Recently, I found a bug in NGLess. In some rare conditions, it would mess up and reads could be lost. Obviously, I fixed it.
If you’ve used NGLess before (or read about it), you’ll know that every ngless script starts with a version declaration:
This indicates which version of NGLess should be running the code. Since the bug changed the results, I needed to make a new version (we are now at version 0.8).
The question is what should NGLess do when it runs a script that uses an older version declaration? I see three options:
1. Silently update everyone to the new behavior
This is the typical software behavior: the new system is better, why wouldn’t you want to upgrade? Because we’d be breaking our promise to make ngless reproducible. The whole point of having the version line is to ensure that you will always get the same results. We also don’t want to make people afraid of upgrading.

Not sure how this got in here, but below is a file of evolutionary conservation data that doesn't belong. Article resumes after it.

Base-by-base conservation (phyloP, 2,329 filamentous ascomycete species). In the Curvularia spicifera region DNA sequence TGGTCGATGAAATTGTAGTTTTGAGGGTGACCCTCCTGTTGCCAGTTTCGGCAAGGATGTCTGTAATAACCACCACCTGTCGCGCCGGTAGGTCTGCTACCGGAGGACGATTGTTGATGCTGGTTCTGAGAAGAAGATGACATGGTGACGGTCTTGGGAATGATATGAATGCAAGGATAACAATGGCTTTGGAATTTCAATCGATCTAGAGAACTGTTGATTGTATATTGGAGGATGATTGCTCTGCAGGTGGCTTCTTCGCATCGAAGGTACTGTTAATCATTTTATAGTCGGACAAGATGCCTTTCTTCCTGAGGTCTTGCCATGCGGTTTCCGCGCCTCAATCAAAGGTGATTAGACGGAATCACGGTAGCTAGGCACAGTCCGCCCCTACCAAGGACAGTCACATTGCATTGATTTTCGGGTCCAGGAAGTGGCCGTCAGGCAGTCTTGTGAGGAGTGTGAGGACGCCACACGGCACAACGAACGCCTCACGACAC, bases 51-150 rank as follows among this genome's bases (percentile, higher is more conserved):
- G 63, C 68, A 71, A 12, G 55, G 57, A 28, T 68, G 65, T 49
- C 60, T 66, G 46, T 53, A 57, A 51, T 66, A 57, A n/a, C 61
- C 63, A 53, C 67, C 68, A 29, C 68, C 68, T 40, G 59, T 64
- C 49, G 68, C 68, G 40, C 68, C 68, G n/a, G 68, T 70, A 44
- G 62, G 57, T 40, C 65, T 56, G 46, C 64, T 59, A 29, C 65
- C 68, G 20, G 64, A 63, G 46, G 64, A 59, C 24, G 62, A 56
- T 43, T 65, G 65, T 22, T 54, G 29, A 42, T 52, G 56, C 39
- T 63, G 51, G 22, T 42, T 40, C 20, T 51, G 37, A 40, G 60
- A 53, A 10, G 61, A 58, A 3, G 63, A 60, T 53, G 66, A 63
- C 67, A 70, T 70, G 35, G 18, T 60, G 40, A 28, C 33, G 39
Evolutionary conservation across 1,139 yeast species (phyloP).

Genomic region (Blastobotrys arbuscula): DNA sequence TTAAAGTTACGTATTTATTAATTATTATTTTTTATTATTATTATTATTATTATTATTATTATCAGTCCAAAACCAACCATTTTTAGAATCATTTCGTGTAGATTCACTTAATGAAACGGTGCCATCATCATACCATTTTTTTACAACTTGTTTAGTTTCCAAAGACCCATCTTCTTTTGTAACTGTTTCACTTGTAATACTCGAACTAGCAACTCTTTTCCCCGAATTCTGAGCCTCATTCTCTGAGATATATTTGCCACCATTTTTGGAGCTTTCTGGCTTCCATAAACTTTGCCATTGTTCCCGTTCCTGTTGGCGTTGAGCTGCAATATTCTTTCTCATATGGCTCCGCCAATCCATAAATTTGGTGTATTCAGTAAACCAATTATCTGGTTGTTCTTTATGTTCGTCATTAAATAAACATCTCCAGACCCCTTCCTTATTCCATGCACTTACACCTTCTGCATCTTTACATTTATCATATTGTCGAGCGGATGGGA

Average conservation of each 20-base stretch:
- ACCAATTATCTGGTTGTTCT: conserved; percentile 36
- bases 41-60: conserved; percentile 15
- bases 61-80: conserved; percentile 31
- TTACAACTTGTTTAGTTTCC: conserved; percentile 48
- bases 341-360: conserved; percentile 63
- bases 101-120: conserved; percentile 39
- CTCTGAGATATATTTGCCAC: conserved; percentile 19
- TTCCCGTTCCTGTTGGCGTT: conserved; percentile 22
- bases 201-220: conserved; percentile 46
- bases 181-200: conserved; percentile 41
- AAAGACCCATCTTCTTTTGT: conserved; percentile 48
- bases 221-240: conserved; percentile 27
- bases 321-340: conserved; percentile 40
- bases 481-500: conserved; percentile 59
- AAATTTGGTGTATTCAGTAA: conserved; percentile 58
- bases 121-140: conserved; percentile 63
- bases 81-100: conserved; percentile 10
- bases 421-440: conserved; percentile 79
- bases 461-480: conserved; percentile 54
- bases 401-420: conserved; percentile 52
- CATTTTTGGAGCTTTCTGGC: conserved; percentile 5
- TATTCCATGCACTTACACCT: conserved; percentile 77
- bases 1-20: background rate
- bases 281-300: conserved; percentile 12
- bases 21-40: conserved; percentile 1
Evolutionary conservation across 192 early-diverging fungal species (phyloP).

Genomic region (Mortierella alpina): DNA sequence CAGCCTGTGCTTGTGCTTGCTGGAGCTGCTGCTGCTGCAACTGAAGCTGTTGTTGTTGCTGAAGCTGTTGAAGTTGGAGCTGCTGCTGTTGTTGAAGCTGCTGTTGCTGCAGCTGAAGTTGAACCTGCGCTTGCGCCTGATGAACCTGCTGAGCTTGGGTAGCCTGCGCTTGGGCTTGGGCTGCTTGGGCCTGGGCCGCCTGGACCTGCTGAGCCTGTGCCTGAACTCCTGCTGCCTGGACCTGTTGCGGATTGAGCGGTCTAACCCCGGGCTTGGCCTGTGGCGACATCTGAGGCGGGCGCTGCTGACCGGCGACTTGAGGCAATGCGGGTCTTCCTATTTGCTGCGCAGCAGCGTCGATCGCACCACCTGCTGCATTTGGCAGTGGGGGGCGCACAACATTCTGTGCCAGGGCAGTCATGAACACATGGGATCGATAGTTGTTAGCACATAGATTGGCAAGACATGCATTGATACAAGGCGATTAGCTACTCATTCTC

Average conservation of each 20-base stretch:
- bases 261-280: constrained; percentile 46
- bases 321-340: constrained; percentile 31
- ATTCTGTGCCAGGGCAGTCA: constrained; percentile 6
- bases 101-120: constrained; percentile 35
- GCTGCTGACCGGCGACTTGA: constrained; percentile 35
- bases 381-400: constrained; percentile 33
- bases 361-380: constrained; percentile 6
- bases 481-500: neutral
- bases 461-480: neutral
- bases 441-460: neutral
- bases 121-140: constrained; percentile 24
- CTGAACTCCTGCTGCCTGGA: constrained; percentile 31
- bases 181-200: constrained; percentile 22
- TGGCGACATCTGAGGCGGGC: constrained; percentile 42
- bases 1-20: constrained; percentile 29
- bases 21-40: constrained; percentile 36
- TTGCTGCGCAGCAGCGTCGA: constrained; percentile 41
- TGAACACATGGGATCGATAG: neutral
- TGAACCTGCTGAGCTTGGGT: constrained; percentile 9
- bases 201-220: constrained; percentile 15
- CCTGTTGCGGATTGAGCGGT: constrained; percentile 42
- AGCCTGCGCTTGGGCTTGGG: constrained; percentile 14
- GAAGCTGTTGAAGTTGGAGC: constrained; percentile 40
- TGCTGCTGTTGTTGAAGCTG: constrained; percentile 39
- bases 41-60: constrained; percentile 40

2. Refuse to run older scripts and force everyone to upgrade
This is another option: we could just refuse to run old code. Now, at the very least, there would be no silent changes. It’s still possible to install older versions (and bioconda/biocontainers makes this easy), so if you really needed to, you could still run the older scripts.
3. Emulate the old (buggy) behavior when the user requests the old versions
In the end, I went with this option.
The old behavior is not that awful. Some reads are handled completely wrong, but the reason why the bug was able to persist for so long is that it only shows up in a few reads in a million. Thus, while this means that NGLess will sometimes knowingly output results that are suboptimal, I found it the best solution. A warning is printed, asking the user to upgrade.